To detect ZmpB expression in B. cenocepacia and other B. cepacia complex species, cell-free supernatants were precipitated with trichloroacetic acid to a final concentration of 10% as previously described (11). The proteins were electrophoresed for 30 h at 80 V by Tricine-SDS-14% polyacrylamide gel electrophoresis (51) and transferred to PVDF membranes. ZmpB and ZmpA were detected on the immunoblots with rat antibodies to each protein, using peroxidase-conjugated goat anti-rat immunoglobulin G (IgG) (Kirkegaard & Perry, Gaithersburg, MD).

Protease activity assays.

Protease activity was determined on BHI-skim milk agar at 24 and 48 h as previously described (28) or with hide powder azure (47). One unit of protease was defined as the activity that produced a change in the OD595 of 0.1 per hour at 37°C.

The optimal pH for ZmpB proteolytic activity was determined. ZmpB (4 units, 100 ng) was diluted in citrate buffer (25 mM, pH 3 to 6), morpholinoethanesulfonic acid (MES) (25 mM, pH 5 to 6.7), 3-(N-morpholino)propanesulfonic acid (MOPS) (25 mM, pH 6.5 to 8), Tris-HCl (25 mM, pH 8 to 9), or bicarbonate (25 mM, pH 10) and incubated at 37°C for 2 h. The optimum temperature for ZmpB activity was determined in 25 mM MES (pH 5.6). Assays were performed in triplicate with a buffer control at each temperature, using hide powder azure as the substrate.

To identify potential ZmpB substrates, ZmpB (2 units) was incubated for 24 to 48 h at 37°C with α-1 proteinase inhibitor (Bayer Corporation, Elkhart, IN), human fibronectin, type IV collagen, lactoferrin, transferrin, IgA, IgG, IgM, rat α2-macroglobulin, and recombinant rat gamma interferon (Sigma) in 25 mM MES, pH 5.6. Recombinant ZmpB and substrate-only controls were included. In addition, substrates were incubated with the proteolytically inactive ZmpA H465G (28) purified in an identical manner as ZmpB to ensure that proteolytic activity was not due to contaminating proteases in the reaction mixtures.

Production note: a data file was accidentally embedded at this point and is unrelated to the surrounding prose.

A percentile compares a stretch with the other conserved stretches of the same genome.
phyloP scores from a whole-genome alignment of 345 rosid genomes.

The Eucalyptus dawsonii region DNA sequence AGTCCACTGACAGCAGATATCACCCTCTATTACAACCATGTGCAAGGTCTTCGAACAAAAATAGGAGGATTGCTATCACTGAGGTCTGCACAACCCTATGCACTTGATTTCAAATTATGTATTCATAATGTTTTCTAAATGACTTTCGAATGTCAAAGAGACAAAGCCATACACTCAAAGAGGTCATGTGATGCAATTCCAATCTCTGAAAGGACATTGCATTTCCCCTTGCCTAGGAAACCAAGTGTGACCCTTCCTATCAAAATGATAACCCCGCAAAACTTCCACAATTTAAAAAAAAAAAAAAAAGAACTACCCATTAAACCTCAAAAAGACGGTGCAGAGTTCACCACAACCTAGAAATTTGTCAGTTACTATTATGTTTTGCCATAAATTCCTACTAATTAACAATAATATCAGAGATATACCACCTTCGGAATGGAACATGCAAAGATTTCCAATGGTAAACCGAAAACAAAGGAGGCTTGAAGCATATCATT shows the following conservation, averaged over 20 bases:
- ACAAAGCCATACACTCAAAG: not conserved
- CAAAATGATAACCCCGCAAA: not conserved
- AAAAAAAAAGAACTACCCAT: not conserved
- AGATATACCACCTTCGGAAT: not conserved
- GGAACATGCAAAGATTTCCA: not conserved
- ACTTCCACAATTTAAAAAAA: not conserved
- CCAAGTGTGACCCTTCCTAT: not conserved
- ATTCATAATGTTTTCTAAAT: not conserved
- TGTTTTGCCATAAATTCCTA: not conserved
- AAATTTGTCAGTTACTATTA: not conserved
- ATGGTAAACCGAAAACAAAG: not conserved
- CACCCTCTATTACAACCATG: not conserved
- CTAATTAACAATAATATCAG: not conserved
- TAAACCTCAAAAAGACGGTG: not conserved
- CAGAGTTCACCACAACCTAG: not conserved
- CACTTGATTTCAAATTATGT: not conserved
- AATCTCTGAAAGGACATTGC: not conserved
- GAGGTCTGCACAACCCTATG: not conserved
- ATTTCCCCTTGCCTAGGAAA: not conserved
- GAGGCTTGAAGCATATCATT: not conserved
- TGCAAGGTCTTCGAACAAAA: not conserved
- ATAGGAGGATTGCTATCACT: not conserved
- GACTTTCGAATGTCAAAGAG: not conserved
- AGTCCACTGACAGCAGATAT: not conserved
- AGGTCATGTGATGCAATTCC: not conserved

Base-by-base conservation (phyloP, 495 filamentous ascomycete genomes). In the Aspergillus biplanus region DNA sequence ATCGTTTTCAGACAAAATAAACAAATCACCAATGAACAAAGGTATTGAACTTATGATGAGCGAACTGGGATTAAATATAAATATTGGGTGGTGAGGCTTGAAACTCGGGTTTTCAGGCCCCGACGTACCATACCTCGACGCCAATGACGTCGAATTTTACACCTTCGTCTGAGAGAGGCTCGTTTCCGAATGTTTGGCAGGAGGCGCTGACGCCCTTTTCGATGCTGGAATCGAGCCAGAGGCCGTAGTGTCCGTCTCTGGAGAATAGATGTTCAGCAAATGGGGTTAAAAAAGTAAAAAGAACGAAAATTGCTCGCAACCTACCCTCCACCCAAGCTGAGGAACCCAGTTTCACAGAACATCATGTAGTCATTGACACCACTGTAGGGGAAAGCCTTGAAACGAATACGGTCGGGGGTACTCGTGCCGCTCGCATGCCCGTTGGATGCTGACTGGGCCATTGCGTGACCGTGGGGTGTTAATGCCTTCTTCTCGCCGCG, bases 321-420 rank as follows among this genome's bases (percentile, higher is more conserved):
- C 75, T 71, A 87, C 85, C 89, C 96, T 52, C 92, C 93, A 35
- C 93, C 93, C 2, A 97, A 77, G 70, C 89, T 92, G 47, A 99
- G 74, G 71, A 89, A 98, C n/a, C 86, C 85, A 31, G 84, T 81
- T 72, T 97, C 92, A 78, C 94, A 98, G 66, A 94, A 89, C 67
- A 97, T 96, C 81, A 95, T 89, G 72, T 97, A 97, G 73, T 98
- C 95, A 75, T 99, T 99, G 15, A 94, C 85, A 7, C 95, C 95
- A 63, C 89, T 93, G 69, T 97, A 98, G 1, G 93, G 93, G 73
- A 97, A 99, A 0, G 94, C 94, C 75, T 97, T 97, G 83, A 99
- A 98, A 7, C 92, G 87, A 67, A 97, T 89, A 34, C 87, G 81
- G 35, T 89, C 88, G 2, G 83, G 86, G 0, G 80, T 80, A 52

For inhibitor and divalent metal cation studies, ZmpB (4 units, approximately 100 ng) was preincubated with the specified inhibitor(s) and/or divalent metal cation(s) for 30 min at room temperature and transferred to hide powder azure in 25 mM MES (pH 5.6). Neutralization assays with a monoclonal antibody (36-6-8) to ZmpA were performed as previously described (29).

Expression of zmpB::luxCDABE transcriptional fusions.